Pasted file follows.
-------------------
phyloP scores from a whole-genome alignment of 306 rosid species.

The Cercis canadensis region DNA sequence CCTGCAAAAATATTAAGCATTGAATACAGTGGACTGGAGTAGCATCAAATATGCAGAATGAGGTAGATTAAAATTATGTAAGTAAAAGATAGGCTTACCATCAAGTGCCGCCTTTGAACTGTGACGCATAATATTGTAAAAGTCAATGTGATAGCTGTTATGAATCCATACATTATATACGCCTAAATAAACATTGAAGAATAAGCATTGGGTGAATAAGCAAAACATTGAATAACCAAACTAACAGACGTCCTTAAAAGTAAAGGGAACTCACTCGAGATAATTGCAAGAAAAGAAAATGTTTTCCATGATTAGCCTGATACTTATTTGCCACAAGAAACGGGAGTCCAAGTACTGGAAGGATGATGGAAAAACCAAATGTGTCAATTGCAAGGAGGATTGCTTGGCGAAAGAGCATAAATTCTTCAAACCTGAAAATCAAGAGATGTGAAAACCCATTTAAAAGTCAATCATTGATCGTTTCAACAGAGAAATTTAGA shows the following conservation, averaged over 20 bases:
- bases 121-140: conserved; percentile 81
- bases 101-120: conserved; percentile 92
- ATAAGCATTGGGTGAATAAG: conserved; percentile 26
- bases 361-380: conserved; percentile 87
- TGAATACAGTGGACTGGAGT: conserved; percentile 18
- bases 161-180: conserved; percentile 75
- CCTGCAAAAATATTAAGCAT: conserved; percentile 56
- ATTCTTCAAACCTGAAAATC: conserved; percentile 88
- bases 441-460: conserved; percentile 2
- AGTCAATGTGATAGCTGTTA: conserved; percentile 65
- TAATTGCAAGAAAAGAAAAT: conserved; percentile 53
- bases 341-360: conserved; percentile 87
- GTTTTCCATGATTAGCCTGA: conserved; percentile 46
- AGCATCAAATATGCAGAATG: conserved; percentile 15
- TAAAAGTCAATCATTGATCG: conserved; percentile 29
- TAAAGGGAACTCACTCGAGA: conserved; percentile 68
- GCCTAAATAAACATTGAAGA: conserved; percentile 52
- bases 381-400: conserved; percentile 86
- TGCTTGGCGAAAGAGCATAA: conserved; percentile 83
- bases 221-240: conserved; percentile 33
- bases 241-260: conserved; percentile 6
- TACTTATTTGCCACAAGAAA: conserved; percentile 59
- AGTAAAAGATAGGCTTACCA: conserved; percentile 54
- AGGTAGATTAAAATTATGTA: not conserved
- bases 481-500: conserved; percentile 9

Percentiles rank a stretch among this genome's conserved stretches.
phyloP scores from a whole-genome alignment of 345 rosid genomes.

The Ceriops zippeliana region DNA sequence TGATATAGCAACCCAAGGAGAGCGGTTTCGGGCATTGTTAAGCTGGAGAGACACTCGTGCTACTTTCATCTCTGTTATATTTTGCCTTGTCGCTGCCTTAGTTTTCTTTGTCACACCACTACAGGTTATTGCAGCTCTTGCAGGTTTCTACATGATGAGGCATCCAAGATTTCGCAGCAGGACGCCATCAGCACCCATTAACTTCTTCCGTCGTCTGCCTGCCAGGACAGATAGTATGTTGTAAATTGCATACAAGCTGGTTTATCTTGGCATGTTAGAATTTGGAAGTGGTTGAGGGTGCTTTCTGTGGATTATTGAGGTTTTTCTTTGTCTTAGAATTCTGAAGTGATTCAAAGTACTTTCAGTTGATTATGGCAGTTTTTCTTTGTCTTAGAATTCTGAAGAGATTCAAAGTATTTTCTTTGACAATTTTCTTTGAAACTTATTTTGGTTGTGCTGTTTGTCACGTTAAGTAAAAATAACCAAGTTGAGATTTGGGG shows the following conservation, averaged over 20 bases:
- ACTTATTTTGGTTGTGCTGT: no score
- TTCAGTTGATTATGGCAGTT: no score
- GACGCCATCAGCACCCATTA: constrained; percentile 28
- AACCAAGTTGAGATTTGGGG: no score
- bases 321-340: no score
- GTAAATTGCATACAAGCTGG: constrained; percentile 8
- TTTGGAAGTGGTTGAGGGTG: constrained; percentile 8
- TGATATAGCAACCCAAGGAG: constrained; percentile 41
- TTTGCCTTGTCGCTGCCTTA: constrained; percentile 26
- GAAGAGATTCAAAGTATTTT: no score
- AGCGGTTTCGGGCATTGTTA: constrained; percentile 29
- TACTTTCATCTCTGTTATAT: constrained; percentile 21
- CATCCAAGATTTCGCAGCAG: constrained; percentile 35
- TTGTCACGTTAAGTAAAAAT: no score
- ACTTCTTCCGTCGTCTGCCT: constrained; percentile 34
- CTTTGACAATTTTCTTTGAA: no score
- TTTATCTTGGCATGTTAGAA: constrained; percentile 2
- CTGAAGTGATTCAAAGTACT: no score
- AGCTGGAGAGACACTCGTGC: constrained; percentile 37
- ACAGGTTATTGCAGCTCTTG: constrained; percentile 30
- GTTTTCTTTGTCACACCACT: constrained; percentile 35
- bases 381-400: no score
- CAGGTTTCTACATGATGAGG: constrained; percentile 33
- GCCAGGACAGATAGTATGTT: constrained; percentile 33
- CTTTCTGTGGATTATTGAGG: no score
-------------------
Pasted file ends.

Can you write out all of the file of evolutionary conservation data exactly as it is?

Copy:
phyloP scores from a whole-genome alignment of 306 rosid species.

The Cercis canadensis region DNA sequence CCTGCAAAAATATTAAGCATTGAATACAGTGGACTGGAGTAGCATCAAATATGCAGAATGAGGTAGATTAAAATTATGTAAGTAAAAGATAGGCTTACCATCAAGTGCCGCCTTTGAACTGTGACGCATAATATTGTAAAAGTCAATGTGATAGCTGTTATGAATCCATACATTATATACGCCTAAATAAACATTGAAGAATAAGCATTGGGTGAATAAGCAAAACATTGAATAACCAAACTAACAGACGTCCTTAAAAGTAAAGGGAACTCACTCGAGATAATTGCAAGAAAAGAAAATGTTTTCCATGATTAGCCTGATACTTATTTGCCACAAGAAACGGGAGTCCAAGTACTGGAAGGATGATGGAAAAACCAAATGTGTCAATTGCAAGGAGGATTGCTTGGCGAAAGAGCATAAATTCTTCAAACCTGAAAATCAAGAGATGTGAAAACCCATTTAAAAGTCAATCATTGATCGTTTCAACAGAGAAATTTAGA shows the following conservation, averaged over 20 bases:
- bases 121-140: conserved; percentile 81
- bases 101-120: conserved; percentile 92
- ATAAGCATTGGGTGAATAAG: conserved; percentile 26
- bases 361-380: conserved; percentile 87
- TGAATACAGTGGACTGGAGT: conserved; percentile 18
- bases 161-180: conserved; percentile 75
- CCTGCAAAAATATTAAGCAT: conserved; percentile 56
- ATTCTTCAAACCTGAAAATC: conserved; percentile 88
- bases 441-460: conserved; percentile 2
- AGTCAATGTGATAGCTGTTA: conserved; percentile 65
- TAATTGCAAGAAAAGAAAAT: conserved; percentile 53
- bases 341-360: conserved; percentile 87
- GTTTTCCATGATTAGCCTGA: conserved; percentile 46
- AGCATCAAATATGCAGAATG: conserved; percentile 15
- TAAAAGTCAATCATTGATCG: conserved; percentile 29
- TAAAGGGAACTCACTCGAGA: conserved; percentile 68
- GCCTAAATAAACATTGAAGA: conserved; percentile 52
- bases 381-400: conserved; percentile 86
- TGCTTGGCGAAAGAGCATAA: conserved; percentile 83
- bases 221-240: conserved; percentile 33
- bases 241-260: conserved; percentile 6
- TACTTATTTGCCACAAGAAA: conserved; percentile 59
- AGTAAAAGATAGGCTTACCA: conserved; percentile 54
- AGGTAGATTAAAATTATGTA: not conserved
- bases 481-500: conserved; percentile 9

Percentiles rank a stretch among this genome's conserved stretches.
phyloP scores from a whole-genome alignment of 345 rosid genomes.

The Ceriops zippeliana region DNA sequence TGATATAGCAACCCAAGGAGAGCGGTTTCGGGCATTGTTAAGCTGGAGAGACACTCGTGCTACTTTCATCTCTGTTATATTTTGCCTTGTCGCTGCCTTAGTTTTCTTTGTCACACCACTACAGGTTATTGCAGCTCTTGCAGGTTTCTACATGATGAGGCATCCAAGATTTCGCAGCAGGACGCCATCAGCACCCATTAACTTCTTCCGTCGTCTGCCTGCCAGGACAGATAGTATGTTGTAAATTGCATACAAGCTGGTTTATCTTGGCATGTTAGAATTTGGAAGTGGTTGAGGGTGCTTTCTGTGGATTATTGAGGTTTTTCTTTGTCTTAGAATTCTGAAGTGATTCAAAGTACTTTCAGTTGATTATGGCAGTTTTTCTTTGTCTTAGAATTCTGAAGAGATTCAAAGTATTTTCTTTGACAATTTTCTTTGAAACTTATTTTGGTTGTGCTGTTTGTCACGTTAAGTAAAAATAACCAAGTTGAGATTTGGGG shows the following conservation, averaged over 20 bases:
- ACTTATTTTGGTTGTGCTGT: no score
- TTCAGTTGATTATGGCAGTT: no score
- GACGCCATCAGCACCCATTA: constrained; percentile 28
- AACCAAGTTGAGATTTGGGG: no score
- bases 321-340: no score
- GTAAATTGCATACAAGCTGG: constrained; percentile 8
- TTTGGAAGTGGTTGAGGGTG: constrained; percentile 8
- TGATATAGCAACCCAAGGAG: constrained; percentile 41
- TTTGCCTTGTCGCTGCCTTA: constrained; percentile 26
- GAAGAGATTCAAAGTATTTT: no score
- AGCGGTTTCGGGCATTGTTA: constrained; percentile 29
- TACTTTCATCTCTGTTATAT: constrained; percentile 21
- CATCCAAGATTTCGCAGCAG: constrained; percentile 35
- TTGTCACGTTAAGTAAAAAT: no score
- ACTTCTTCCGTCGTCTGCCT: constrained; percentile 34
- CTTTGACAATTTTCTTTGAA: no score
- TTTATCTTGGCATGTTAGAA: constrained; percentile 2
- CTGAAGTGATTCAAAGTACT: no score
- AGCTGGAGAGACACTCGTGC: constrained; percentile 37
- ACAGGTTATTGCAGCTCTTG: constrained; percentile 30
- GTTTTCTTTGTCACACCACT: constrained; percentile 35
- bases 381-400: no score
- CAGGTTTCTACATGATGAGG: constrained; percentile 33
- GCCAGGACAGATAGTATGTT: constrained; percentile 33
- CTTTCTGTGGATTATTGAGG: no score